Posted on August 9, 2022 @ 07:55:00 AM by Paul Meagher
According to Wikipedia, Product/market fit, also known as product-market fit, is the degree to which a product satisfies a strong
market demand. Product/market fit has been identified as a first step to building a successful venture in which the company meets early adopters, gathers feedback and gauges interest in its product(s).
I recently came across an interesting discussion of how Brian Armstrong, CEO of Coinbase, came to establish product/market fit for his company:
For those looking to establish product/market fit for their company, Brian's story offers a few interesting lessons. The most obvious lesson is that the technology you are developing may not if fact have good product/market fit and it is only after you talk to early users that you can determine if it does or not. If Brian didn't talk to his early users to find out why they were abandoning his wallet, he would have never discovered the additional feature he needed to develop, the "Buy Bitcoin" button, in order to establish product market fit. Establishing product/market fit in this case was not so much a pivot away from what he was doing as an evolution of what he was doing to incorporate a new and necessary feature. He still needed the wallet but he needed something more to differentiate his offering and make it successful.
It is also interesting that Brian's insight into product market fit came from getting the stories of those who gave up on the platform and why. Understanding what was required to keep users from abandoning his technology was the key to figuring out product/market fit. In the early days, understanding the negative signals can be more important for establishing product/market fit than looking for positive signals.
Notice: The Michigan Investment Network is owned by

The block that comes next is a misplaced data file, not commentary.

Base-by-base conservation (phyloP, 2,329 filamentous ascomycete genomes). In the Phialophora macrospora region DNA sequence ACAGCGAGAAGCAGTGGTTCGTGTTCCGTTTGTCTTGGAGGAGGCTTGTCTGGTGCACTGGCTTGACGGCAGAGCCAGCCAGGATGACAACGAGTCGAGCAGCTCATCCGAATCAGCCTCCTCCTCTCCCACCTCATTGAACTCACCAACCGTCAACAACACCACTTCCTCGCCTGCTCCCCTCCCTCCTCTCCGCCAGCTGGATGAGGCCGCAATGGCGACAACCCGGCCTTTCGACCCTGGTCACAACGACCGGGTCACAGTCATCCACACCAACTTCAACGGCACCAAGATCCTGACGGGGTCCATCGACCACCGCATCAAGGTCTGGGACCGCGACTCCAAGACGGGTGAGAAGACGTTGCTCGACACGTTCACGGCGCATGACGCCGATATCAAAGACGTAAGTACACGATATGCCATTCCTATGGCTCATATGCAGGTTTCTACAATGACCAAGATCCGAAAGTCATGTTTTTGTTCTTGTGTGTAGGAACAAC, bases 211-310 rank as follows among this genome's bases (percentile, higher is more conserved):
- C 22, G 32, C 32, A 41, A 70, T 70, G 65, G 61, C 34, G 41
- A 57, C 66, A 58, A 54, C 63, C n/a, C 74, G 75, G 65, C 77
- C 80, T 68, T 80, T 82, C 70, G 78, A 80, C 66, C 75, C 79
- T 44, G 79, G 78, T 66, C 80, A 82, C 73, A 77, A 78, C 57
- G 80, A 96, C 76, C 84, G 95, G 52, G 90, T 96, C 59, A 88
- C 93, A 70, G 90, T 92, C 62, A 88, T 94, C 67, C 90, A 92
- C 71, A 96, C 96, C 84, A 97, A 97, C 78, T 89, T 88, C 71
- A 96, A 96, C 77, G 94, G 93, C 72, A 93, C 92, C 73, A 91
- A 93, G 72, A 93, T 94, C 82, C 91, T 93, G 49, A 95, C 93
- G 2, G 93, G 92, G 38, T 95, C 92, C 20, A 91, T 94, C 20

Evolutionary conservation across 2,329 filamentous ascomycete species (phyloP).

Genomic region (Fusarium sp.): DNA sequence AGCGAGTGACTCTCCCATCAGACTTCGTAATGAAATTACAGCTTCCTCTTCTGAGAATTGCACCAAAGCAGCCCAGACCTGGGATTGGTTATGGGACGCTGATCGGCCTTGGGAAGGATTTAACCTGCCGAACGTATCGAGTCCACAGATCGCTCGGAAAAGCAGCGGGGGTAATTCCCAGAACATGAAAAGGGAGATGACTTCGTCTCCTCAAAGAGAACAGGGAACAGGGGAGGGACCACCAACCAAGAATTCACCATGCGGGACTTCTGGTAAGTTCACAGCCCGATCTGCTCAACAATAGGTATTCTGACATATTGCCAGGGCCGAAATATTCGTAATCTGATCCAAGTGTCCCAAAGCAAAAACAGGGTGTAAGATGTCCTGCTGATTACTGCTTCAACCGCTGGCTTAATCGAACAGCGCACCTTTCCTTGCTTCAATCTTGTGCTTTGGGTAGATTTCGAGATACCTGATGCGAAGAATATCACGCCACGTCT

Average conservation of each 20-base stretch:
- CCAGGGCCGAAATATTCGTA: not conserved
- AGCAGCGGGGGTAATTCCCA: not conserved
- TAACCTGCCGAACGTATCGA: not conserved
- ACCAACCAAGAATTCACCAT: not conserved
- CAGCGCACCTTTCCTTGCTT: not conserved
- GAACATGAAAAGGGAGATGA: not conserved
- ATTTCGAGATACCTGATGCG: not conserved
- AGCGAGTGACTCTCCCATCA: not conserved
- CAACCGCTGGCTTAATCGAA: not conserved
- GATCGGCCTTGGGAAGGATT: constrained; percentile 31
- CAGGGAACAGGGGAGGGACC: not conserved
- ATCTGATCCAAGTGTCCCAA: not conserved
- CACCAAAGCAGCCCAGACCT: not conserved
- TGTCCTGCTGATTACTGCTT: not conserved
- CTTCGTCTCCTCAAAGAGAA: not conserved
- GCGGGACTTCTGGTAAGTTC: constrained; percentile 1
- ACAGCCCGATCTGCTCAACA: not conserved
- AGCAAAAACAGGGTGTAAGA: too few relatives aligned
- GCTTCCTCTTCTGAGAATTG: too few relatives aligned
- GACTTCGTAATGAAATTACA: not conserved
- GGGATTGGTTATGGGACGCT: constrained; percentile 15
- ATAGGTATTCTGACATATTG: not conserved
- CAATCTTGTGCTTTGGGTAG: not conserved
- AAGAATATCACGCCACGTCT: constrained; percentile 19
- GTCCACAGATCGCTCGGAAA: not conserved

Dealfow Solutions Ltd. The Michigan Investment Network is part
of a network of sites, the Dealflow Investment Network, that provides a platform
for startups and existing businesses to connect with a combined pool of potential
funders. Dealflow Solutions Ltd. is not a registered broker or dealer and
does not offer investment advice or advice on the raising of capital. The
Michigan Investment Network does not provide direct funding or make any
recommendations or suggestions to an investor to invest in a particular company.
Nothing on this website should be construed as an offer to sell, a solicitation of an
offer to buy, or a recommendation for any security by Dealflow Solutons Ltd.
or any third party. Dealflow Solutions Ltd. does not take part in the negotiations
or execution of any transaction or deal.
The Michigan Investment Network does not purchase, sell, negotiate,
execute, take possession or is compensated by securities in any way, or at any time,
nor is it permitted through our platform. We are not an equity crowdfunding platform
or portal. Entrepreneurs and Accredited Investors who wish to use the Michigan Investment Network
are hereby warned that engaging in private fundraising and funding activities can expose you to
a high risk of fraud, monetary loss, and regulatory scrutiny and to proceed with caution
and professional guidance at all times.